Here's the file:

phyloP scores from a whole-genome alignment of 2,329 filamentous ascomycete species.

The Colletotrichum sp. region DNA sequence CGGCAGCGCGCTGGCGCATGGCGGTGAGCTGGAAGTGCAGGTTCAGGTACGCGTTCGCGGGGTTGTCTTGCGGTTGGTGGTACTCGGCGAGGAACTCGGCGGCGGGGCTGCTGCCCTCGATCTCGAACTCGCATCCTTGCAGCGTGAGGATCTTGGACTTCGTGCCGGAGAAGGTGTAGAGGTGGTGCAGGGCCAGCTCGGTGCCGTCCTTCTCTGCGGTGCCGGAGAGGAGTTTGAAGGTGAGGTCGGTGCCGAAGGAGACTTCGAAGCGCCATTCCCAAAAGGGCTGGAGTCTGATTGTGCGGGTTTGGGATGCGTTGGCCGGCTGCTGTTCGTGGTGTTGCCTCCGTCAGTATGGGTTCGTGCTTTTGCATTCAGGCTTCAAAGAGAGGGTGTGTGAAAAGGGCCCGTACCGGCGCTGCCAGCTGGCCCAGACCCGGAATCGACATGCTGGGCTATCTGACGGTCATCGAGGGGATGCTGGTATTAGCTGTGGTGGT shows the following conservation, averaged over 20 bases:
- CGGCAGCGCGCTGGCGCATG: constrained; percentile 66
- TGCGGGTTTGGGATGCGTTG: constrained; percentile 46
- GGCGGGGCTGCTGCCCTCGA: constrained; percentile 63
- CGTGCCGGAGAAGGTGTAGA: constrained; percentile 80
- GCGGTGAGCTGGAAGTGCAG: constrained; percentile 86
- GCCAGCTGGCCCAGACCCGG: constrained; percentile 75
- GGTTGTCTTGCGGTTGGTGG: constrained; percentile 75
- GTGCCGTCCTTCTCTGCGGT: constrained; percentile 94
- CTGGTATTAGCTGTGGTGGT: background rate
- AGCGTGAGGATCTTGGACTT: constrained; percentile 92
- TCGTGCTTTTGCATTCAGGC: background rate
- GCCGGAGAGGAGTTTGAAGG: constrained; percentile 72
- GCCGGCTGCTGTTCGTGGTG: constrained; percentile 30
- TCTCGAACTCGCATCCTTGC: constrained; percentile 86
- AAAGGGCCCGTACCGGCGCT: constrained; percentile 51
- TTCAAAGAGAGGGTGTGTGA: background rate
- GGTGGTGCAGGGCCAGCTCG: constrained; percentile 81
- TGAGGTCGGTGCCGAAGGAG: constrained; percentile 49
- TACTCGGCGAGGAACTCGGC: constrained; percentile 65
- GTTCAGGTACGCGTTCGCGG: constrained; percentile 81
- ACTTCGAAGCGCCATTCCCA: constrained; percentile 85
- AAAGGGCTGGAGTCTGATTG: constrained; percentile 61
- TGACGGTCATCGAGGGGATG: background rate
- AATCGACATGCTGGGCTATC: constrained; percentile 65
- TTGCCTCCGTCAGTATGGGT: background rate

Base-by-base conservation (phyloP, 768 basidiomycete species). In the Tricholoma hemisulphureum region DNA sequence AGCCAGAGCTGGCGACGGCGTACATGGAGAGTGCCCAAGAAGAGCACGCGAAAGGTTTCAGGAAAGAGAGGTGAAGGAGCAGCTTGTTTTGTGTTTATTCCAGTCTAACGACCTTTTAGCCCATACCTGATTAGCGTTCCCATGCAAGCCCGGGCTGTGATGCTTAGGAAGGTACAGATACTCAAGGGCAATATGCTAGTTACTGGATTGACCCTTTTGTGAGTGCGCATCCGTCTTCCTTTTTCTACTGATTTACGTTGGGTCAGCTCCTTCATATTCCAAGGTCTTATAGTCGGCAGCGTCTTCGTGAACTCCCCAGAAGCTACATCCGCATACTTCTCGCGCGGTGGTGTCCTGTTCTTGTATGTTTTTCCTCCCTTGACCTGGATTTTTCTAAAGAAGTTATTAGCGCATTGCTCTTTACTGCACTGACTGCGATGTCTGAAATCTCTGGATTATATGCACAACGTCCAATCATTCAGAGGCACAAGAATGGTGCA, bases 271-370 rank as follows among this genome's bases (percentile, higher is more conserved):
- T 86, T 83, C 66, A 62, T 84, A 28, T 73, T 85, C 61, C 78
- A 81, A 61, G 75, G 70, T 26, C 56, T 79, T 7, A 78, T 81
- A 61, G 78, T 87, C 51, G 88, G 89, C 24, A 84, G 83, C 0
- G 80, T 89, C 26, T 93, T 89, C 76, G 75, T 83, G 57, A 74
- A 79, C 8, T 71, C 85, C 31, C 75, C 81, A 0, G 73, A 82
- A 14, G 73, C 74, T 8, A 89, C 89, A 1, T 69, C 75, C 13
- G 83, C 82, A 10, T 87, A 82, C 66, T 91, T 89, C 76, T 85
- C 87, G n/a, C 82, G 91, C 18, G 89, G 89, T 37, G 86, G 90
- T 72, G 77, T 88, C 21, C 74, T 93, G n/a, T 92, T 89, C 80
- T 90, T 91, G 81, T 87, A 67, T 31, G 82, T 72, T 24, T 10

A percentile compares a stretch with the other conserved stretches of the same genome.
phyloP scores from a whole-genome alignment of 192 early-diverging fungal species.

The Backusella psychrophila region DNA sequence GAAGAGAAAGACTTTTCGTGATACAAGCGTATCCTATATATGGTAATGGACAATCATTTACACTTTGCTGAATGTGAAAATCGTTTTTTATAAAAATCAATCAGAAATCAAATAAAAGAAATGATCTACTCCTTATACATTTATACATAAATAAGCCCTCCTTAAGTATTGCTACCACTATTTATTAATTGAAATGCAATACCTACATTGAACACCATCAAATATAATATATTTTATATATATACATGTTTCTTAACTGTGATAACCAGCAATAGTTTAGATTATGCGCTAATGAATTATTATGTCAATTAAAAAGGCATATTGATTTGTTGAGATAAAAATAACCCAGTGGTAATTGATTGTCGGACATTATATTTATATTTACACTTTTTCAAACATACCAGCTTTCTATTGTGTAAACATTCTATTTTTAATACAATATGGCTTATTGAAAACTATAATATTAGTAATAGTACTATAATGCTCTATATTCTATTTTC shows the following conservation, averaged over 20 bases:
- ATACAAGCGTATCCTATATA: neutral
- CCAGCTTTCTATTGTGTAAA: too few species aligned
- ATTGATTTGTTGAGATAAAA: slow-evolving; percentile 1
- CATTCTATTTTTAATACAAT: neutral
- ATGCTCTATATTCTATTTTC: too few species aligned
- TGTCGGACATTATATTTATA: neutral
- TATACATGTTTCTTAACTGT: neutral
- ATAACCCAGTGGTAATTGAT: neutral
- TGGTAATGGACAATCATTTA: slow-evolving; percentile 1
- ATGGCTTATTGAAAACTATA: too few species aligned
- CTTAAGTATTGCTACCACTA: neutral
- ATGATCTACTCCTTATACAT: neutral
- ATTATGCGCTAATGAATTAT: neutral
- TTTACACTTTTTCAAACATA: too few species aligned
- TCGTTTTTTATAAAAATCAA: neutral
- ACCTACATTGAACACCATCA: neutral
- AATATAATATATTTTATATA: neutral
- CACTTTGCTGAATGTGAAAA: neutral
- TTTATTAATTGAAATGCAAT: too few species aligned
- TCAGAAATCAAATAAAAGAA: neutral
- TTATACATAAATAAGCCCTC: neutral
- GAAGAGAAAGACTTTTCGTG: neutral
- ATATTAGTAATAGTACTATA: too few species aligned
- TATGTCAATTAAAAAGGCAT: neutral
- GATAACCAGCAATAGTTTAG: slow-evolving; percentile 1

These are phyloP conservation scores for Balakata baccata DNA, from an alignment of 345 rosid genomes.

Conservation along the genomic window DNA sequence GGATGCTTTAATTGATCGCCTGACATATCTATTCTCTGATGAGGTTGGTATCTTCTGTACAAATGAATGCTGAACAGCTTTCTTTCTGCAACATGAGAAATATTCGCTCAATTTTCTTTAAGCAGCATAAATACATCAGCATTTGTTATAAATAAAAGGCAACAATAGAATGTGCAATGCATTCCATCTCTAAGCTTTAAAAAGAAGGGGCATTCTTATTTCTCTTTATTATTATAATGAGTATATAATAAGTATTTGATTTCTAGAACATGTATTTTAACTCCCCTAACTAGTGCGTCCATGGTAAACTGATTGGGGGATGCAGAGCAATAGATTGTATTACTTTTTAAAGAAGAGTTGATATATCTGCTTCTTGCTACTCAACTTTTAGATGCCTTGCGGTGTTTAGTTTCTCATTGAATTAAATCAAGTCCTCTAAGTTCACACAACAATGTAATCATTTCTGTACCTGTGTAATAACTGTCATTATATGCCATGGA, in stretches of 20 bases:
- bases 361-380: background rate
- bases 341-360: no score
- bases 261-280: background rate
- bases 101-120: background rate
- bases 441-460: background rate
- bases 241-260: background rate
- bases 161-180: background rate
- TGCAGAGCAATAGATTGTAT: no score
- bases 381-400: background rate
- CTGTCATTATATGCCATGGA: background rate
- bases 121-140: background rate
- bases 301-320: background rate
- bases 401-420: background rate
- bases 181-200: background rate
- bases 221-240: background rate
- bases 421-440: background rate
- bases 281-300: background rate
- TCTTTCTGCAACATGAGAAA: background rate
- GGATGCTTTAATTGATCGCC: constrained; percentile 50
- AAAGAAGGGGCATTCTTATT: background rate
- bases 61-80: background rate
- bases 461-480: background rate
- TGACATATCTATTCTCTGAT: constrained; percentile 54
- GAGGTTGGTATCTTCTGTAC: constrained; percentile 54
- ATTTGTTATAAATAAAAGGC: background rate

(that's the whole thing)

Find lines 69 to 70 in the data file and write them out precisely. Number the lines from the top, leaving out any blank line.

- bases 361-380: background rate
- bases 341-360: no score